WLTP taxation: hardly any member state is ready
The clear majority of EU member states stick to the NEDC CO2 values as a taxation basis. Not until 2019, not even till 2020, but all the way through to 2021, Autovista Group believes. Only Germany and Finland have made the complete switch to WLTP on September 1st – D-day for OEMs to type-approve their vehicles – with very different effects on the respective markets.
We asked Samuel Keates, Director of Specifications at Autovista Group, for his view on this complex matter.
A stricter test cycle means higher official CO2 values. How does that effect German and Finnish vehicle buyers?
Samuel Keates: “In Germany, the impact of switching to WLTP values is rather limited. Only €2 is payable for each g/km of CO2 over 95g/km. If WLTP increases the CO2 rating by 20 g/km vis-à-vis NEDC, the registration tax goes up by a mere €40. In Finland, the cost implications are significantly higher. CO2 emissions are used to determine the percentage of the list price, including 24 percent VAT, that is payable as the registration tax. Implementing WLTP figures without adapting the tax system would have added thousands of Euros to the cost of some model variants."
How has Finland solved this NEDC-WLTP issue?
Samuel Keates: “Finland has introduced a lower tax table to calculate the registration tax of WLTP approved cars and vans from 1 September. It must have been a difficult exercise, because there are a variety of quirks in the WLTP system that must be accounted for. For example, data shows that powerful, less efficient cars are getting better WLTP scores when compared to their NEDC results. The opposite is true for emissions-friendly vehicles. You have to compensate this effect by adapting the tax formula, unless you want to encourage the sale and use of less environmentally friendly vehicles.”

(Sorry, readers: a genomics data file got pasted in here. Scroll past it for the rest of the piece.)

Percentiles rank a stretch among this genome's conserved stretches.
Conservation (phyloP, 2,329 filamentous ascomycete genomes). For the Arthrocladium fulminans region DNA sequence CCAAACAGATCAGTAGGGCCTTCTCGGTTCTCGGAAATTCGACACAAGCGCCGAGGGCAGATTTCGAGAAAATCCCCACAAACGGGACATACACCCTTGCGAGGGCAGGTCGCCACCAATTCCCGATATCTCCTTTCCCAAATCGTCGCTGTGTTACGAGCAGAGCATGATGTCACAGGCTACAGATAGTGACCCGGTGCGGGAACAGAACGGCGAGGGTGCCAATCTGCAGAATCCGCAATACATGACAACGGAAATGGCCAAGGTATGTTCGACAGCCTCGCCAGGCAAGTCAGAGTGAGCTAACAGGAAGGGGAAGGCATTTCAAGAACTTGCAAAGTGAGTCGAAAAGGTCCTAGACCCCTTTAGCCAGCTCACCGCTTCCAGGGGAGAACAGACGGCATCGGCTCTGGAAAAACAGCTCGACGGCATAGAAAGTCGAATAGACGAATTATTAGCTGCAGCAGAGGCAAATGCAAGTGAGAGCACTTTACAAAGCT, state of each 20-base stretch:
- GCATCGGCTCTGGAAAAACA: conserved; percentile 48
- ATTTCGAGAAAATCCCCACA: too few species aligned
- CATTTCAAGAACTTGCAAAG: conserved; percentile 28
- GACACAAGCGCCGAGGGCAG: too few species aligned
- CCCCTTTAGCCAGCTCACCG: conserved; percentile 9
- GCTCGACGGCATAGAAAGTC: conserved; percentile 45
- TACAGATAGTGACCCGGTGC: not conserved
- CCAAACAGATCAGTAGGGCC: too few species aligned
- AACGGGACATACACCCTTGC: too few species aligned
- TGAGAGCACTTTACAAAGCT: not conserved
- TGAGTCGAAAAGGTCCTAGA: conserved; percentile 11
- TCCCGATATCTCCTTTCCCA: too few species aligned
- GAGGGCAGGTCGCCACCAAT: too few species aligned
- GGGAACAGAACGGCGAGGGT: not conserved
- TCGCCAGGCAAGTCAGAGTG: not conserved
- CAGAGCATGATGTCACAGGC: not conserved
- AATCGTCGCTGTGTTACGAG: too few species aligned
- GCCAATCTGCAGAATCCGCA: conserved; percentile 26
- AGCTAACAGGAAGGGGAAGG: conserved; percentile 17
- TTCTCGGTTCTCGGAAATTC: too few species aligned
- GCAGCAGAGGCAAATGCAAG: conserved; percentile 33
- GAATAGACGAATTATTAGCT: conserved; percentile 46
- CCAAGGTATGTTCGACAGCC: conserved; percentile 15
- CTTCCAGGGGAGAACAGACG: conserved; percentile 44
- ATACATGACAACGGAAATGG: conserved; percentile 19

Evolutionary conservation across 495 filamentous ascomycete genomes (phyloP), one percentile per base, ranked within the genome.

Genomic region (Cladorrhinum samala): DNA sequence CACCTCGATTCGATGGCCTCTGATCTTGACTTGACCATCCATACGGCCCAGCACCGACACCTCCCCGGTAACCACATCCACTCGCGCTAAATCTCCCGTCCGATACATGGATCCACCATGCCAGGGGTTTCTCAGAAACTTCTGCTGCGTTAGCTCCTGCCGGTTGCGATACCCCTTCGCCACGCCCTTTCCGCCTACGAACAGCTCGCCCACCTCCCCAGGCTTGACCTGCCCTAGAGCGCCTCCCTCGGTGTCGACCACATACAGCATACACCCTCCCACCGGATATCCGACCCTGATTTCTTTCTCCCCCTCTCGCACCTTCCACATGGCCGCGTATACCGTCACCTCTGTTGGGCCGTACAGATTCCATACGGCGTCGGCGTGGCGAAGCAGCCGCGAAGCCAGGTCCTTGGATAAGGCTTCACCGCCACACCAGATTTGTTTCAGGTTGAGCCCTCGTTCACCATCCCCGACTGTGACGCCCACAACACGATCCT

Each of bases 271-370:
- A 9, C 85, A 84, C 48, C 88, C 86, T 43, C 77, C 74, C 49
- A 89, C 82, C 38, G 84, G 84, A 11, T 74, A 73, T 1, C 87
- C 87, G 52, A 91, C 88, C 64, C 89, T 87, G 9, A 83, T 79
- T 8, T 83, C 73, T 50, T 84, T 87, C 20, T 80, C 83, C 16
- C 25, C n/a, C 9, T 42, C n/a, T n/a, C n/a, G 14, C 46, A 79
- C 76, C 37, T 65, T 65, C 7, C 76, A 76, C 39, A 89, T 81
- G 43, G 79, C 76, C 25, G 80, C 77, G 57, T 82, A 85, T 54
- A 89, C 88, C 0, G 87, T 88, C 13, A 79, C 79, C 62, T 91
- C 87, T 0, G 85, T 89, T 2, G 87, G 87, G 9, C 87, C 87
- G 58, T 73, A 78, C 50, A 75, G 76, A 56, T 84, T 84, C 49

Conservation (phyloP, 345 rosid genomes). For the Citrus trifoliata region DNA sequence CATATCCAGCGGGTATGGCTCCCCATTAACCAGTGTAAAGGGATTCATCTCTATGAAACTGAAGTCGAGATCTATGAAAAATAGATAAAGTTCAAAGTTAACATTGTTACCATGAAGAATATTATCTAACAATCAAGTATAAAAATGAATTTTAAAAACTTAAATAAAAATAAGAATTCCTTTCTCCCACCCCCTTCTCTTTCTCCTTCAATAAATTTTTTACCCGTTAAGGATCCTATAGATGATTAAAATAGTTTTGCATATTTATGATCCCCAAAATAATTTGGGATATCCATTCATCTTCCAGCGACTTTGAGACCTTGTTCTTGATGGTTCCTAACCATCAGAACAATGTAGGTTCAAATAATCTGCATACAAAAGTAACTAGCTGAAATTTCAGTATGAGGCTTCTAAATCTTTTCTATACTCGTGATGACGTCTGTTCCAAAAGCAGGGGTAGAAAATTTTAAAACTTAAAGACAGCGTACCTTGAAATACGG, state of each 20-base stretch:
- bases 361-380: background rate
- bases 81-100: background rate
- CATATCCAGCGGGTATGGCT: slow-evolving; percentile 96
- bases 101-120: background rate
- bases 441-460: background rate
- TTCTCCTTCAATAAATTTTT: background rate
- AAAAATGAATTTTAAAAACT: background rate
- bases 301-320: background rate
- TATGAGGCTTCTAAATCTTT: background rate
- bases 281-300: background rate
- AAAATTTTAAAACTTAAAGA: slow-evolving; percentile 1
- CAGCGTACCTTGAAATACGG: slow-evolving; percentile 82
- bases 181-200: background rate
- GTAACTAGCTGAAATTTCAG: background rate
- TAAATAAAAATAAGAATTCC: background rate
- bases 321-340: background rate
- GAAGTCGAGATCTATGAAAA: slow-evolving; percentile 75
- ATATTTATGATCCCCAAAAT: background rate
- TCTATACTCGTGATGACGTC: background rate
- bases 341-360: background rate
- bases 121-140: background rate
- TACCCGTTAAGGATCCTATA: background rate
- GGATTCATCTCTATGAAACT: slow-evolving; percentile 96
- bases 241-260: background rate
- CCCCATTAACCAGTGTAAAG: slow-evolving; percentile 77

Why are other countries postponing the transition to WLTP taxation?
Samuel Keates: “Germany and Finland are going all in on WLTP immediately, several other markets, such as the Netherlands, are expected to follow in January 2019. The UK is expected to wait until April 2020. There is no great rush to make the switch. It could be best to wait and see how schemes play out in the rest of Europe before implementing their own. I think many member states will be looking to Finland to see how WLTP implementation works.”
Will WLTP have a larger impact in countries with CO2 bands than in countries without?
Samuel Keates: “That could definitely be the case. Look at Spain, for instance. Just a gram of CO2 can mean the difference between a low taxation band and a higher one, making the car less attractive or even uncompetitive on that market. Finland does not work with tax bands, but with a formula that creates a taxation continuum, so to speak. Therefore, as the ratio between NEDC and WLTP stretches and squeezes depending on absolute CO2 level, the countries trying to convert their existing bands will expose their arbitrary nature, making it more of a political than a scientific issue.”
Watch Fleet Europe's video "WLTP: 7 questions and 7 answers" and "WLTP, NEDC, NEDC correlated, RDE: what's it all about" to find out how WLTP impacts company car drivers, fleet managers, OEMs and leasing companies.
Samuel Keates, Director of Specifications at Autovista Group.